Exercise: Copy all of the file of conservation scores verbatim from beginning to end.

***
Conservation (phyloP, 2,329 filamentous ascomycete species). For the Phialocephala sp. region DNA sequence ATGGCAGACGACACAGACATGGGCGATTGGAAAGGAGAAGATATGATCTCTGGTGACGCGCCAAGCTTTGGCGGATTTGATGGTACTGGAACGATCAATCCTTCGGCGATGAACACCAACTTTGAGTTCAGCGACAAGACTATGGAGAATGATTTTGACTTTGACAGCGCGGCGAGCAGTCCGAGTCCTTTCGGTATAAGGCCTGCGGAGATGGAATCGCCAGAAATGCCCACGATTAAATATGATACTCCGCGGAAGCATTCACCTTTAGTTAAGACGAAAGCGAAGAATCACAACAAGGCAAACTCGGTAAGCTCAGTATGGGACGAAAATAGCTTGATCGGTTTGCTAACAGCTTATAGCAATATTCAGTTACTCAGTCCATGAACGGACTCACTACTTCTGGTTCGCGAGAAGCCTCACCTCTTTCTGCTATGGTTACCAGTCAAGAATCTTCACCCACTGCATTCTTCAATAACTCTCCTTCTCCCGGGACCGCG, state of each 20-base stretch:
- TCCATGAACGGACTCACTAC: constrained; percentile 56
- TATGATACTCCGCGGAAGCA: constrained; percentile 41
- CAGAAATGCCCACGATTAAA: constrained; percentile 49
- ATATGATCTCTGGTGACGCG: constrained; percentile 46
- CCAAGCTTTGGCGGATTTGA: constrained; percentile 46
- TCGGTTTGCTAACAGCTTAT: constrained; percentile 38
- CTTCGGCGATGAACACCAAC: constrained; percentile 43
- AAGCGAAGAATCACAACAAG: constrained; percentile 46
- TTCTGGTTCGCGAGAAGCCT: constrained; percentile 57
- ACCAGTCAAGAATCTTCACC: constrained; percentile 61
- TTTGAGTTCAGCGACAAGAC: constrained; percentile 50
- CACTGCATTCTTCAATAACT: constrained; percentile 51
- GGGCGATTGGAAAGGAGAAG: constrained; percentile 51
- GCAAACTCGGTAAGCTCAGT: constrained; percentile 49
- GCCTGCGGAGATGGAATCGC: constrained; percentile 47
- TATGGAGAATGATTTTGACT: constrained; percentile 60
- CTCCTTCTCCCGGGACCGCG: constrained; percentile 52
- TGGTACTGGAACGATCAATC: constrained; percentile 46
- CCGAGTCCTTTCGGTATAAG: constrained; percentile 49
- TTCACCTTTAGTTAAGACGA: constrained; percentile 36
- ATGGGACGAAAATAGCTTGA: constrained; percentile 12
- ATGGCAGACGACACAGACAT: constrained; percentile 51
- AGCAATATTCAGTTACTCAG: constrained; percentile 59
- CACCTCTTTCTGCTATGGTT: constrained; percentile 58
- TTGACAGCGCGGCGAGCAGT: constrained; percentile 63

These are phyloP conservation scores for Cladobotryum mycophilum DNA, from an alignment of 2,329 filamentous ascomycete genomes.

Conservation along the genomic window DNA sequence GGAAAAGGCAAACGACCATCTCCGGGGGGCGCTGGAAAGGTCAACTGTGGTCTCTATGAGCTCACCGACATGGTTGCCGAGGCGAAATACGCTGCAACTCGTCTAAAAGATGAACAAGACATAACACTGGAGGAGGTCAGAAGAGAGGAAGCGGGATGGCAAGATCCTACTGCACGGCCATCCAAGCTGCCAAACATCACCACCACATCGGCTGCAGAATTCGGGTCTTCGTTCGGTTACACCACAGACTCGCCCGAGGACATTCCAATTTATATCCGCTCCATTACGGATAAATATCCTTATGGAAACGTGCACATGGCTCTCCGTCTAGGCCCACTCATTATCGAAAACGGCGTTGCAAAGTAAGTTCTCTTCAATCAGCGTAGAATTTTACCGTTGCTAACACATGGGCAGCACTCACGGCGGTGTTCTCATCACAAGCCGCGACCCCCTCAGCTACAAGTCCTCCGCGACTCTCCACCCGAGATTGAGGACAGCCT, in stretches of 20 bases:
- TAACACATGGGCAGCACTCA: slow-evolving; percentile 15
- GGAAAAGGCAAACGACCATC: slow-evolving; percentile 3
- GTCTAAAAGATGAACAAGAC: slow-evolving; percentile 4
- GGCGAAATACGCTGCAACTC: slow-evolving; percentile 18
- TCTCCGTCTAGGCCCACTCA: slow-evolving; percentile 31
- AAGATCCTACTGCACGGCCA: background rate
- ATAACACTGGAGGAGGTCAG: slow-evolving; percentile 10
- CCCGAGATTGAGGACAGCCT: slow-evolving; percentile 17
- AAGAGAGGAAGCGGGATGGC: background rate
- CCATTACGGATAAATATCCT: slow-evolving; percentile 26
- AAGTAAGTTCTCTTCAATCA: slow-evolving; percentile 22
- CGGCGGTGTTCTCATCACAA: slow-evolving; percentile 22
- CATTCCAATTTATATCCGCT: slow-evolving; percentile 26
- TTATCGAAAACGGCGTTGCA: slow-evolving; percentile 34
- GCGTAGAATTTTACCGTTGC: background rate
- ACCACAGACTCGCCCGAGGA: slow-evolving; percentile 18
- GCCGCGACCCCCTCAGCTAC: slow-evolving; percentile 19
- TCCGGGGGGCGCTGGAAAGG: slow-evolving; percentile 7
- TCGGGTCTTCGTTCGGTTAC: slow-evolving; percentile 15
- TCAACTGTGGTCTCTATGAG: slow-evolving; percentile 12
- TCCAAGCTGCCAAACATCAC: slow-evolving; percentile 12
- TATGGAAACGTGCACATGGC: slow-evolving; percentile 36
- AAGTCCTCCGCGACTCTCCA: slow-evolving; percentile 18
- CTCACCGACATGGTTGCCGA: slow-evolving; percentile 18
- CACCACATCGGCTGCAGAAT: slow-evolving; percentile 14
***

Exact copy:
Conservation (phyloP, 2,329 filamentous ascomycete species). For the Phialocephala sp. region DNA sequence ATGGCAGACGACACAGACATGGGCGATTGGAAAGGAGAAGATATGATCTCTGGTGACGCGCCAAGCTTTGGCGGATTTGATGGTACTGGAACGATCAATCCTTCGGCGATGAACACCAACTTTGAGTTCAGCGACAAGACTATGGAGAATGATTTTGACTTTGACAGCGCGGCGAGCAGTCCGAGTCCTTTCGGTATAAGGCCTGCGGAGATGGAATCGCCAGAAATGCCCACGATTAAATATGATACTCCGCGGAAGCATTCACCTTTAGTTAAGACGAAAGCGAAGAATCACAACAAGGCAAACTCGGTAAGCTCAGTATGGGACGAAAATAGCTTGATCGGTTTGCTAACAGCTTATAGCAATATTCAGTTACTCAGTCCATGAACGGACTCACTACTTCTGGTTCGCGAGAAGCCTCACCTCTTTCTGCTATGGTTACCAGTCAAGAATCTTCACCCACTGCATTCTTCAATAACTCTCCTTCTCCCGGGACCGCG, state of each 20-base stretch:
- TCCATGAACGGACTCACTAC: constrained; percentile 56
- TATGATACTCCGCGGAAGCA: constrained; percentile 41
- CAGAAATGCCCACGATTAAA: constrained; percentile 49
- ATATGATCTCTGGTGACGCG: constrained; percentile 46
- CCAAGCTTTGGCGGATTTGA: constrained; percentile 46
- TCGGTTTGCTAACAGCTTAT: constrained; percentile 38
- CTTCGGCGATGAACACCAAC: constrained; percentile 43
- AAGCGAAGAATCACAACAAG: constrained; percentile 46
- TTCTGGTTCGCGAGAAGCCT: constrained; percentile 57
- ACCAGTCAAGAATCTTCACC: constrained; percentile 61
- TTTGAGTTCAGCGACAAGAC: constrained; percentile 50
- CACTGCATTCTTCAATAACT: constrained; percentile 51
- GGGCGATTGGAAAGGAGAAG: constrained; percentile 51
- GCAAACTCGGTAAGCTCAGT: constrained; percentile 49
- GCCTGCGGAGATGGAATCGC: constrained; percentile 47
- TATGGAGAATGATTTTGACT: constrained; percentile 60
- CTCCTTCTCCCGGGACCGCG: constrained; percentile 52
- TGGTACTGGAACGATCAATC: constrained; percentile 46
- CCGAGTCCTTTCGGTATAAG: constrained; percentile 49
- TTCACCTTTAGTTAAGACGA: constrained; percentile 36
- ATGGGACGAAAATAGCTTGA: constrained; percentile 12
- ATGGCAGACGACACAGACAT: constrained; percentile 51
- AGCAATATTCAGTTACTCAG: constrained; percentile 59
- CACCTCTTTCTGCTATGGTT: constrained; percentile 58
- TTGACAGCGCGGCGAGCAGT: constrained; percentile 63

These are phyloP conservation scores for Cladobotryum mycophilum DNA, from an alignment of 2,329 filamentous ascomycete genomes.

Conservation along the genomic window DNA sequence GGAAAAGGCAAACGACCATCTCCGGGGGGCGCTGGAAAGGTCAACTGTGGTCTCTATGAGCTCACCGACATGGTTGCCGAGGCGAAATACGCTGCAACTCGTCTAAAAGATGAACAAGACATAACACTGGAGGAGGTCAGAAGAGAGGAAGCGGGATGGCAAGATCCTACTGCACGGCCATCCAAGCTGCCAAACATCACCACCACATCGGCTGCAGAATTCGGGTCTTCGTTCGGTTACACCACAGACTCGCCCGAGGACATTCCAATTTATATCCGCTCCATTACGGATAAATATCCTTATGGAAACGTGCACATGGCTCTCCGTCTAGGCCCACTCATTATCGAAAACGGCGTTGCAAAGTAAGTTCTCTTCAATCAGCGTAGAATTTTACCGTTGCTAACACATGGGCAGCACTCACGGCGGTGTTCTCATCACAAGCCGCGACCCCCTCAGCTACAAGTCCTCCGCGACTCTCCACCCGAGATTGAGGACAGCCT, in stretches of 20 bases:
- TAACACATGGGCAGCACTCA: slow-evolving; percentile 15
- GGAAAAGGCAAACGACCATC: slow-evolving; percentile 3
- GTCTAAAAGATGAACAAGAC: slow-evolving; percentile 4
- GGCGAAATACGCTGCAACTC: slow-evolving; percentile 18
- TCTCCGTCTAGGCCCACTCA: slow-evolving; percentile 31
- AAGATCCTACTGCACGGCCA: background rate
- ATAACACTGGAGGAGGTCAG: slow-evolving; percentile 10
- CCCGAGATTGAGGACAGCCT: slow-evolving; percentile 17
- AAGAGAGGAAGCGGGATGGC: background rate
- CCATTACGGATAAATATCCT: slow-evolving; percentile 26
- AAGTAAGTTCTCTTCAATCA: slow-evolving; percentile 22
- CGGCGGTGTTCTCATCACAA: slow-evolving; percentile 22
- CATTCCAATTTATATCCGCT: slow-evolving; percentile 26
- TTATCGAAAACGGCGTTGCA: slow-evolving; percentile 34
- GCGTAGAATTTTACCGTTGC: background rate
- ACCACAGACTCGCCCGAGGA: slow-evolving; percentile 18
- GCCGCGACCCCCTCAGCTAC: slow-evolving; percentile 19
- TCCGGGGGGCGCTGGAAAGG: slow-evolving; percentile 7
- TCGGGTCTTCGTTCGGTTAC: slow-evolving; percentile 15
- TCAACTGTGGTCTCTATGAG: slow-evolving; percentile 12
- TCCAAGCTGCCAAACATCAC: slow-evolving; percentile 12
- TATGGAAACGTGCACATGGC: slow-evolving; percentile 36
- AAGTCCTCCGCGACTCTCCA: slow-evolving; percentile 18
- CTCACCGACATGGTTGCCGA: slow-evolving; percentile 18
- CACCACATCGGCTGCAGAAT: slow-evolving; percentile 14